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Last week, I went on a "writing for beginners" course. Two tutors and 16 aspiring writers living for five days in an isolated, 12th-century farmhouse with no television.

On the morning of the second day, there was a rebellion. Five of the students thought that one of the tutors wasn't up to scratch and complained to the management. They weren't getting their money's worth, they felt. One of the rebels, a floor-manager for Sky TV, was so disaffected he packed his bags and left the course there and then, thus forfeiting his pounds 300 fee.

This was excellent news for me, because I was able to take over his room for the rest of the course. (Until then I had shared a room with a Scots accountant who talked only in his sleep.) Hard lines on the tutor, though, who had recently had a triple heart bypass operation, and was undergoing chemotherapy for cancer of the colon, which had made all his hair fall out, forcing him to wear a wig.

Sadly, the Sky TV floor-manager's angry departure lost some of its drama because he couldn't get out of the carpark until three people could be found to move their cars.

I suppose 16 aspiring writers living cheek by jowl is always going to generate a certain amount of neurotic tension. Some years ago, apparently, there was a poetry-writing course held here, led by the poet Craig Raine. One day, Raine found a dead mole in the garden, brought it into the house and dissected it on the kitchen table in front of his fellow poets. He put the remains on a plate in the fridge, and there it stayed throughout the course.

One of the aspiring young poets took the mole thing badly. Whether the sight, every time he opened the fridge door, of a sliced mole on a plate unhinged him, or whether he was simply a committed anti-vivisectionist, remains unclear; but in the night he got into Raine's room and defecated on him as he slept.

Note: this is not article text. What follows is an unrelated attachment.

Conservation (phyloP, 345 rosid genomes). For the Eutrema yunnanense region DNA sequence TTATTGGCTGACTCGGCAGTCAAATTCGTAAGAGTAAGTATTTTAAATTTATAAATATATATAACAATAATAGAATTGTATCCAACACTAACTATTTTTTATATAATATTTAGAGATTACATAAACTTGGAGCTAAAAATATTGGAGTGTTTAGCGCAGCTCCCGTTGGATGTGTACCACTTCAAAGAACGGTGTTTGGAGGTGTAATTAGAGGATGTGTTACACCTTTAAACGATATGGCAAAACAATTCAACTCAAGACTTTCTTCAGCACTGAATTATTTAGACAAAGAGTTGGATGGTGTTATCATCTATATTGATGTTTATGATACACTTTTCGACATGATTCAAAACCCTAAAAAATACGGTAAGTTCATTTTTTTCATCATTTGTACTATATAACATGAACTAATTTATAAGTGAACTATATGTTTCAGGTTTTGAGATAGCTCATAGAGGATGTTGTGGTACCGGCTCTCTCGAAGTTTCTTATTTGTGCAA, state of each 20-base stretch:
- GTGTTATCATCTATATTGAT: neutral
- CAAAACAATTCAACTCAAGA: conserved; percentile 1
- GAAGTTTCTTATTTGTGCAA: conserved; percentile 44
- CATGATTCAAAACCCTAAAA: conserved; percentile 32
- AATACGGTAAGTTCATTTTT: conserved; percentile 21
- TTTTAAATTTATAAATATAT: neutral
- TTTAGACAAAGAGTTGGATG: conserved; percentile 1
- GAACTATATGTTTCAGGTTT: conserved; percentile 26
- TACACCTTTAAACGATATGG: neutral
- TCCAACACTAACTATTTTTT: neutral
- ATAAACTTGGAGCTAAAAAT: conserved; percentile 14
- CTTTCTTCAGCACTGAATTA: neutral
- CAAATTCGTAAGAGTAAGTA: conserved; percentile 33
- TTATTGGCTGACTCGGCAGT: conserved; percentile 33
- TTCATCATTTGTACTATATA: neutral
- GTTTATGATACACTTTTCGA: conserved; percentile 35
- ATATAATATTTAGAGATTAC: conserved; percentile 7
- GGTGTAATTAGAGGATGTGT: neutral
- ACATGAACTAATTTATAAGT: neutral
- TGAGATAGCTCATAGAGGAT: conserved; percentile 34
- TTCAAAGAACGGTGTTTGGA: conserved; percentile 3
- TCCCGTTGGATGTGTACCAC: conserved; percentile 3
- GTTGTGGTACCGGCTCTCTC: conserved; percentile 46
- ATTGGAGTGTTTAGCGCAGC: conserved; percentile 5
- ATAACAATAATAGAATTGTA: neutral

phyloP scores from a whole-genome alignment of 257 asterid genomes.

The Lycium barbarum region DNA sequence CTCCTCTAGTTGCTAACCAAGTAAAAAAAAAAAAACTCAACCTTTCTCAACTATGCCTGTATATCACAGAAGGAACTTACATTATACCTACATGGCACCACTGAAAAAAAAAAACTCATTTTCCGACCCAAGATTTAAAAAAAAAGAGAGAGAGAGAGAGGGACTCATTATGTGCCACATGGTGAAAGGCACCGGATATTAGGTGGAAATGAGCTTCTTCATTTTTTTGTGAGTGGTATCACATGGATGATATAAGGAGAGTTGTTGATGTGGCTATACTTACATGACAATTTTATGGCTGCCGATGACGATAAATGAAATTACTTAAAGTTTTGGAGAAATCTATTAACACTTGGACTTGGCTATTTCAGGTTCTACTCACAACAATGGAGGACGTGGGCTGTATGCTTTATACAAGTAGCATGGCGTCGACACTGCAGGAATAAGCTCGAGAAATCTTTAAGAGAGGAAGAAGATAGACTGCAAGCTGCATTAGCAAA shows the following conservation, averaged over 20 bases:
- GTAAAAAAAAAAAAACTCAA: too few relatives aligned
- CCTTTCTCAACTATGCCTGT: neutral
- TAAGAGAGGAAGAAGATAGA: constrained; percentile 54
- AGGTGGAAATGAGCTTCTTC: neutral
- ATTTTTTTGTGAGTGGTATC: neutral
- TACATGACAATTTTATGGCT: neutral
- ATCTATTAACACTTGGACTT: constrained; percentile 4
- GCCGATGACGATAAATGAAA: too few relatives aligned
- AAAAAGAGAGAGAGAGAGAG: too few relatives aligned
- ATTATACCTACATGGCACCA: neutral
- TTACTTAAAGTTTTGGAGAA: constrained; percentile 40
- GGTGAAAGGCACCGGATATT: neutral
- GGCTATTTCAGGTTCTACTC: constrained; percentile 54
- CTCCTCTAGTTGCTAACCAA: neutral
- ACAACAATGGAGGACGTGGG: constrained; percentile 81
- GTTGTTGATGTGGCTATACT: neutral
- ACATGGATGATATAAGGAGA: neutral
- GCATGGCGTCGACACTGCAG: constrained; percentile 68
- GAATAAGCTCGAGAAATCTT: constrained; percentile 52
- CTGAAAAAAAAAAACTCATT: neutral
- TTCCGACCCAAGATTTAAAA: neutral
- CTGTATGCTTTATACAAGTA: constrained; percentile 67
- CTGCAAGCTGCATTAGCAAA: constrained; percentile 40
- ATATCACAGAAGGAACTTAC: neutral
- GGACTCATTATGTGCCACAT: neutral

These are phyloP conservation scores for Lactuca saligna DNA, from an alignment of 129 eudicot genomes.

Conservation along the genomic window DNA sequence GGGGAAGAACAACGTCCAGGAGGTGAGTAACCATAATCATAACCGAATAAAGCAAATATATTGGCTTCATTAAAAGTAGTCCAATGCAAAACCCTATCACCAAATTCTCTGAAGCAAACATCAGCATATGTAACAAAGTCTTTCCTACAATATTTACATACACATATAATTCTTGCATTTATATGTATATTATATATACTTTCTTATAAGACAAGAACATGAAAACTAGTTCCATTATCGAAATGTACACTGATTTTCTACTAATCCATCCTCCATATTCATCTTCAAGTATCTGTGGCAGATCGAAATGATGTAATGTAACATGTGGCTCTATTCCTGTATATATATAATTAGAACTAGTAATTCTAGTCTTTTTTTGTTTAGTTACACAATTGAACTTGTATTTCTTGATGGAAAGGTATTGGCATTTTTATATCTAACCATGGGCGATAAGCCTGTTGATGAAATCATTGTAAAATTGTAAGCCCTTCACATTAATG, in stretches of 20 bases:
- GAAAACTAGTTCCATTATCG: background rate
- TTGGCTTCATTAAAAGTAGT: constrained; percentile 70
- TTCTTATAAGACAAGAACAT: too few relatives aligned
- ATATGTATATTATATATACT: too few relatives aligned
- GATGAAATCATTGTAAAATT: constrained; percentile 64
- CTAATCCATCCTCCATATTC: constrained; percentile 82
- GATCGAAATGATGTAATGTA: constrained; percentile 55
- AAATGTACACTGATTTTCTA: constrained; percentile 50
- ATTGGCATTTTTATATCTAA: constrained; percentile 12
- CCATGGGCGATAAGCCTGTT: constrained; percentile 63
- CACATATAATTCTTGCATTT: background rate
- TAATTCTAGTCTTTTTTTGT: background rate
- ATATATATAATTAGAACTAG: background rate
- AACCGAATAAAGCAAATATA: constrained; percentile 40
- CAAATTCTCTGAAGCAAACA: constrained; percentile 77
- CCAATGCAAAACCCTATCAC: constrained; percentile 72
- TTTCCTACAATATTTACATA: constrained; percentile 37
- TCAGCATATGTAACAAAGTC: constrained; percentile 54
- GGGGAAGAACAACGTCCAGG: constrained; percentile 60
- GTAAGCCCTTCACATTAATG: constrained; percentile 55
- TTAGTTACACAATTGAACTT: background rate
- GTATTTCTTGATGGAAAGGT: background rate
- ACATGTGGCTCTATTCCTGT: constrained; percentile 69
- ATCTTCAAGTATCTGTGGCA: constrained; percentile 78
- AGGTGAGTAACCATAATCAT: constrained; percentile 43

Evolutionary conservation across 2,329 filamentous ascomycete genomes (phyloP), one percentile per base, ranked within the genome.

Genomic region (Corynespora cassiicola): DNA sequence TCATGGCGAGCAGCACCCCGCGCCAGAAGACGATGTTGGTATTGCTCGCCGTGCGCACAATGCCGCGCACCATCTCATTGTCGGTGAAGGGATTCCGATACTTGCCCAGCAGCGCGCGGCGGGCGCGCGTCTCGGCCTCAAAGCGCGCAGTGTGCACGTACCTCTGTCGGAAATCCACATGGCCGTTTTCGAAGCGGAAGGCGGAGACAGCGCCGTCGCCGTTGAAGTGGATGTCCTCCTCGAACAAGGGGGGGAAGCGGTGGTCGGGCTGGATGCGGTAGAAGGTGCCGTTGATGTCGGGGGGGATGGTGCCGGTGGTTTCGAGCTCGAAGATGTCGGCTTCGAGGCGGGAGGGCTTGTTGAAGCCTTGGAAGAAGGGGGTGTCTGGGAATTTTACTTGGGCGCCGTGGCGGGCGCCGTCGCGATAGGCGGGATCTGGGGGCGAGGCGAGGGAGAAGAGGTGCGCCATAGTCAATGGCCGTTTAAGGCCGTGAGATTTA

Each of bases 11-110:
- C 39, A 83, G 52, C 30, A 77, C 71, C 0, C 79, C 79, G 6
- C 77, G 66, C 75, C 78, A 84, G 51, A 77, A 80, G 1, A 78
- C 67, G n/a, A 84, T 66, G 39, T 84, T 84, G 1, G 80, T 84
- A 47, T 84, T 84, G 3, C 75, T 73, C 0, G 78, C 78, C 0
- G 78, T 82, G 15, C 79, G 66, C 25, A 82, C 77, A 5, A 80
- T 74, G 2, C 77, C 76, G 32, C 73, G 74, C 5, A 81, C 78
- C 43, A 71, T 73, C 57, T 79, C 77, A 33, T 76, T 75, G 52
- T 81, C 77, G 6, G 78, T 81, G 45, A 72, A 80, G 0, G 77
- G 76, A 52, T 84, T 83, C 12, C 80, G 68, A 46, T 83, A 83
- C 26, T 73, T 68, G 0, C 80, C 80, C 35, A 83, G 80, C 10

Some have speculated that he might have been making a forthright, nihilistic statement about poets, or even about poetry in general, and if so ought to have been congratulated. But sadly, the man left nothing on paper to confirm or deny any suggestions of this kind.

Bernie from Aintree told us about a course he'd been on with the poet Wendy Cope. On the first night, one student, also called Wendy, went to bed early. As there were gaps between the floorboards, she could hear the others talking downstairs.

Unfortunately Wendy was slightly paranoid, and she couldn't hear exactly what was being said. So, whenever the words "Wendy Cope" drifted up through the floorboards, she assumed she was the subject of the conversation. The burning question of the hour seemed to be: "Can Wendy cope?" It took the rest of them a long time to work out why she'd left in such a hurry, Bernie said.

I moved all my stuff into the room vacated by the Sky TV bloke and made myself at home. Later, when I went out, I locked the door behind me. It was strange how even in the countryside, miles from the nearest village, I was still worried about burglars. When I told Julie from Putney about this, she said she'd heard that the only thing ever stolen from here was the compost heap.

The possibility that there might be people in this world who covet other people's compost heaps was one I hadn't considered before, and it rather shook me. But if local fences were avid for compost heaps rather than laptop computers, I could afford to relax.

One afternoon I was woken by shouting. Josephine from Barbados had locked herself in the bathroom and couldn't get out. Josephine was writing a play and she had given me some useful tips. The first rule of thumb when writing a play, she said, was that speeches should be no longer than your thumb. I'd bear it in mind, I said.

In the end I couldn't get the bathroom window open either, so I kicked the door down. While I was kicking the door down she was screaming, a little. Although I was still half asleep, kicking a door down in the middle of the afternoon, with an attractive young lady yelling on the other side, was very stimulating. Better than writing any day.